Teachers have been doing it!

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Cabinet’s decision to temporarily close schools as announced by President Cyril Ramaphosa on 23 July, is widely welcomed. For those of you questioning whether it is indeed a good decision, let me share the reality of schools with you.

Since the phased-in reopening of schools – as instructed by the Department of Basic Education – it has been a roller coaster ride for parents, learners and teachers. Despite what is reported in the news, teachers and learners are living a stark reality that in fact is not being reported on.

In most schools across the country, the reality of being open is that there has been a continuous interruption of learning and teaching as a result of intermittent school closures due to COVID19. I’ll use my school as an example:

  • On 8 June 2020, our school opened its doors to Grade 7 learners, fast forward to 23 June, our first positive case of COVID19 in a learner was reported. The school then closed for decontamination to be done by the Department of Basic Education (DBE).
  • We returned to school on 29 June, only to close again on Monday 13 July for the same procedure to take place, as a teacher had then tested positive.
  • A week later on Monday 20 July, we re-opened just to close again on Tuesday 21 July 2020.

The total number of school days we’ve had since the reopening of schools amounts to 24 out of what should now be 34 school days. I could mention many more examples of schools, including high schools, who have had it just as bad and in some cases even worse.

On most days, we have poor attendance by learners for one or the other reason; these vary from parents testing positive, to parents deciding that they would rather stay home with their children. Another common reason is that the parents of those kids who would usually travel to school using public transport, simply are not comfortable with the new regulation of full loads being permissible, the list of reasons are endless.

However, our government continued to insist that having schools open benefits the learners more than it doesn’t.

My question though is, which learners are being benefitted exactly? The ones in schools where privileged principals refuse to report cases to the district in the fear of having to follow the procedure of closing? The ones in schools that close only for 48 hours or not at all because they have the money and the means to not rely on the government to decontaminate their schools?

The reality is that the very children the department keeps referring to as being at risk if they stay at home, are in fact the children most affected by continuous school closures and the reality of COVID19.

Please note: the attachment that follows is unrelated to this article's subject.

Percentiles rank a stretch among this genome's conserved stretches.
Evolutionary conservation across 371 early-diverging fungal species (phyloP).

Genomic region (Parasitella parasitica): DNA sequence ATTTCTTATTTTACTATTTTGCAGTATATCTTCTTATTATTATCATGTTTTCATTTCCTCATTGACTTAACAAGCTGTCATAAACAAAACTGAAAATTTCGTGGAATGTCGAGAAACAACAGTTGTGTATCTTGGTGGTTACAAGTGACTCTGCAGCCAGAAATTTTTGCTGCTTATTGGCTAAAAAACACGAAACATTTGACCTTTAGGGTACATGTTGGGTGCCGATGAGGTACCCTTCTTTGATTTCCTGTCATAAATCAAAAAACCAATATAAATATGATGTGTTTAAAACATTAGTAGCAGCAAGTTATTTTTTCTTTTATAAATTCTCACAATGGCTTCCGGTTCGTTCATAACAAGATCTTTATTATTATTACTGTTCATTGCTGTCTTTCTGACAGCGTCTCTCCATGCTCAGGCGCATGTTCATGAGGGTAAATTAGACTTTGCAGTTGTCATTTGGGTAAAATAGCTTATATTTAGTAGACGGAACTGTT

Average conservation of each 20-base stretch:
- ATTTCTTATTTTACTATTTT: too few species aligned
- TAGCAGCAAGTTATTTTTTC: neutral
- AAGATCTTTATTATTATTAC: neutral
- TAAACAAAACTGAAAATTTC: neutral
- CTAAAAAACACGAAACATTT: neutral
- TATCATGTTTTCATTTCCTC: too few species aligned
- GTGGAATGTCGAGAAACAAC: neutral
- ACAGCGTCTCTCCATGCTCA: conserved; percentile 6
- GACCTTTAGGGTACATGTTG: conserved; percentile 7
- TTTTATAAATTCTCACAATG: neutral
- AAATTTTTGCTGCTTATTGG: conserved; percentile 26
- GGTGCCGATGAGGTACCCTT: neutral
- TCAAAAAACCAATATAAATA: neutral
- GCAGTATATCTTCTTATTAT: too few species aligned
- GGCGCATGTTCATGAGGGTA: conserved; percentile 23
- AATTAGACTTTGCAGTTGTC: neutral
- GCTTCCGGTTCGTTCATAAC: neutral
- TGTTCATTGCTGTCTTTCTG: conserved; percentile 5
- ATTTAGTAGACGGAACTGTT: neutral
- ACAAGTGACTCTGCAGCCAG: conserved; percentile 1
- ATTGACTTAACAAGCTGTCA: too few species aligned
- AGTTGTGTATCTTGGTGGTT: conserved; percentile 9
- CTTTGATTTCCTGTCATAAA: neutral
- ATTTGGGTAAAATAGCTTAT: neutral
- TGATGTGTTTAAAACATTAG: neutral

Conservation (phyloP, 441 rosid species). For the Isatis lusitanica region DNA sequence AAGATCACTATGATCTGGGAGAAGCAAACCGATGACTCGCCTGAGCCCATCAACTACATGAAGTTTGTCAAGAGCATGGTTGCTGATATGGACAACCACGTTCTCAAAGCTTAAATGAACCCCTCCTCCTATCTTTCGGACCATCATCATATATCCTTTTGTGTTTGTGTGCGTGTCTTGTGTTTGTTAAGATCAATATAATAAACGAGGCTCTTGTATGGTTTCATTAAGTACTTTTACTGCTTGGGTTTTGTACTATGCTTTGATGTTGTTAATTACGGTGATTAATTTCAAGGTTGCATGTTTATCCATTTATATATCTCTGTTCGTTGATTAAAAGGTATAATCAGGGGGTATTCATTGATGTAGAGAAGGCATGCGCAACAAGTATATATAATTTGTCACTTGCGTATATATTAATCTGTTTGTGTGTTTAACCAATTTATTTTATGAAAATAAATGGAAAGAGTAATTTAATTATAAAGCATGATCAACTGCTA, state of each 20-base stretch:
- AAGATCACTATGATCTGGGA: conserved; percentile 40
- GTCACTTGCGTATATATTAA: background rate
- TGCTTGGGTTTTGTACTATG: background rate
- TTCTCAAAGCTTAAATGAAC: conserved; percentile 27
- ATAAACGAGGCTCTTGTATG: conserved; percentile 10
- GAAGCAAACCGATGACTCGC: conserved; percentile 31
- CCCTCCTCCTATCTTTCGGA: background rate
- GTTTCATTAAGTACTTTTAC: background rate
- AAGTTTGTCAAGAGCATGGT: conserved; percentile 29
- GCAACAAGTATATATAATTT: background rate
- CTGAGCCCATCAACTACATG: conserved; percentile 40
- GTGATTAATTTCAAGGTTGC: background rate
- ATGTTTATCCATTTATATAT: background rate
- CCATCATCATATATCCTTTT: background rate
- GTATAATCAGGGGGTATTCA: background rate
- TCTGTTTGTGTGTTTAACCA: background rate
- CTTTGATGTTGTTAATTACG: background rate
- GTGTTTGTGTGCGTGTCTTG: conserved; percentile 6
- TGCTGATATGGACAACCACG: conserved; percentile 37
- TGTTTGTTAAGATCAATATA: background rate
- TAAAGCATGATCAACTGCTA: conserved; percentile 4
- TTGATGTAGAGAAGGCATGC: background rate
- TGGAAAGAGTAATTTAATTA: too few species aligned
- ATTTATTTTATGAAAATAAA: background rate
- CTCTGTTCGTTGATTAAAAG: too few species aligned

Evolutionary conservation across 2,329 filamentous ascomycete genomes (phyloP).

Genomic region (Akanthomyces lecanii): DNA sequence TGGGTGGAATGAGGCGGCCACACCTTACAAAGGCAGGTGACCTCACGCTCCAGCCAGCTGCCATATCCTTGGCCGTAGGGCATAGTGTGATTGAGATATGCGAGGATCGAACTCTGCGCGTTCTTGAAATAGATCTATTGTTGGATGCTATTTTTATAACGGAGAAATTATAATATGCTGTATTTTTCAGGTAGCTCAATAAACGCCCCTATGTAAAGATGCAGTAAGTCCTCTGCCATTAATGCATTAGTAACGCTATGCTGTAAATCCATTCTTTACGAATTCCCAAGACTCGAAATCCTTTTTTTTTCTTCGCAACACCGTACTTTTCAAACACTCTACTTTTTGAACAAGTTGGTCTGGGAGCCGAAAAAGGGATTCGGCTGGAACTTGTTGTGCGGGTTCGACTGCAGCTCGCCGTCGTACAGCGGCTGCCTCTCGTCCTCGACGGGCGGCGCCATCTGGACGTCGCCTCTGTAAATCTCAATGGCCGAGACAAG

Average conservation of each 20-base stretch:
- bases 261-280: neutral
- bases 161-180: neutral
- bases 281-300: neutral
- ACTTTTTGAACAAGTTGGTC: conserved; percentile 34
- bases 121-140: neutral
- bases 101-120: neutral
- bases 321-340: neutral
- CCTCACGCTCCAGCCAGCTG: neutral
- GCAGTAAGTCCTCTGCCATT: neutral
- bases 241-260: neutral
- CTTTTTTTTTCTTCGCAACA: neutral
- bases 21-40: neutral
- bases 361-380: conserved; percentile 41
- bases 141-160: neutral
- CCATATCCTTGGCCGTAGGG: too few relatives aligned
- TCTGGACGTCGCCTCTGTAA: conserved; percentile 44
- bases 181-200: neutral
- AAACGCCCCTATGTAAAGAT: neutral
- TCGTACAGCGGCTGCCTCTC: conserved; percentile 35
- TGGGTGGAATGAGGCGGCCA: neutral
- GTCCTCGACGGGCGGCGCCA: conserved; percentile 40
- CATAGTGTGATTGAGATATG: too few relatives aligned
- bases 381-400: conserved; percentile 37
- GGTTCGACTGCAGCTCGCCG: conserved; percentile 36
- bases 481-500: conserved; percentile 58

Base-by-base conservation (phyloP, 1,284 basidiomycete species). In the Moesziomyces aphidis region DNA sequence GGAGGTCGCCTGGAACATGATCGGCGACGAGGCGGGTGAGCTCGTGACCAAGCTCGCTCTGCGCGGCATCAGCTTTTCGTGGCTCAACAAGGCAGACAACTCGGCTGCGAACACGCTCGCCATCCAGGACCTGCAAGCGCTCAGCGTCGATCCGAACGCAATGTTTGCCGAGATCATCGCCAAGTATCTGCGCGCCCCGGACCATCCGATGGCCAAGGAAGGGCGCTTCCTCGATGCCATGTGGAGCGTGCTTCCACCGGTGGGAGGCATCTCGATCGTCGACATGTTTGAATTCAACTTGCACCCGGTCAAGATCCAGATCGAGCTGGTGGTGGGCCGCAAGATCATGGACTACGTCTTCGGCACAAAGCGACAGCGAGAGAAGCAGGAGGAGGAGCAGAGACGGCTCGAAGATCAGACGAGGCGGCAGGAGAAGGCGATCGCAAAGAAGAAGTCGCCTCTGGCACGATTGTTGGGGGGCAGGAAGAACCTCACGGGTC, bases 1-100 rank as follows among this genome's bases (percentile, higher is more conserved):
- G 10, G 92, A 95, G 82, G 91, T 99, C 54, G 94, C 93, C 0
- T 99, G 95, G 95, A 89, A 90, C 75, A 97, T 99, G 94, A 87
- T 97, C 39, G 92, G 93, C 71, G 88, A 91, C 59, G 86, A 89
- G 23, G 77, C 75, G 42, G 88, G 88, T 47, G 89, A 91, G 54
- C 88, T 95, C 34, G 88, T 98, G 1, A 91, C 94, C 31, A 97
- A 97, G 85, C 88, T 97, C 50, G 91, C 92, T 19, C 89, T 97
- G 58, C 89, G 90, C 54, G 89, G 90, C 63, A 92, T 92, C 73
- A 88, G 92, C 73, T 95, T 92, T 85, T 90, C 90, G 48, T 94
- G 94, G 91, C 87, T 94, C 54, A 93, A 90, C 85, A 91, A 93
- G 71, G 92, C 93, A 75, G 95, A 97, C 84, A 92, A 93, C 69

At the beginning of this phased-in approach, I heard of all these wonderful promises from the department, of them providing psychological support for learners and teachers. Where is this elusive support, I ask? Where are these counsellors to help our learners, who spend more time worrying about COVID than the upcoming test? That, amongst other things, has been left to teachers.

Once we return, which is now on 10 August 2020 for grade 7 learners, I will spend most of my first day back dealing with children having panic attacks or emotional breakdowns, as I’ve been doing amidst the continuous opening and closing of our school. Our kids fear getting sick and in turn making their parents (and in our case, mostly grandparents) sick.

I am not downplaying the importance of a complete academic year, but I’ve been in the system long enough to know that teachers have been doing it.

  • They have BEEN teaching children in a new grade who were never supposed to be there in the first place.
  • They have BEEN teaching children who have been promoted to the next grade not based on academic readiness but have been progressed to the next grade due to; an age cohort, or the number of years in the phase, or because despite the recommendation of a teacher for the learner to in fact repeat the grade, the district instructing those marks to be adjusted and the learner to be moved along, or because in the final term after receiving three academic reports, parents would say they do not want their child to repeat a grade because the school did not inform them that their child is not meeting minimum pass requirements

WE HAVE BEEN DOING IT. Successfully for that matter; getting learners up to standard in the grade they’re in despite how they got there.

I see no long term harm in closing schools to try and navigate these difficult times while figuring out a way to improve our education system and to bridge the gap in inequality among schools created by the systems of old.

I see no long term harm in closing schools and allowing them to find ways to provide quality education without putting the mental and physical health of learners and teachers at risk.

I see no long term harm in listening to the real experiences of teachers, learners and parents who have been living in this reality.

I see no harm in genuinely putting the learners first, by taking a minute, admitting that we were not ready and re-evaluating a better way forward instead of turning even this into a political issue when according to me it should be treated as a humanitarian issue.

*These are the opinions of the writer and does not necessarily reflect the views of Vannie Kaap News.

5 COMMENTS

  1. “Teachers have been doing it” this should be a hashtag. This piece is very well written and contains so much truth!

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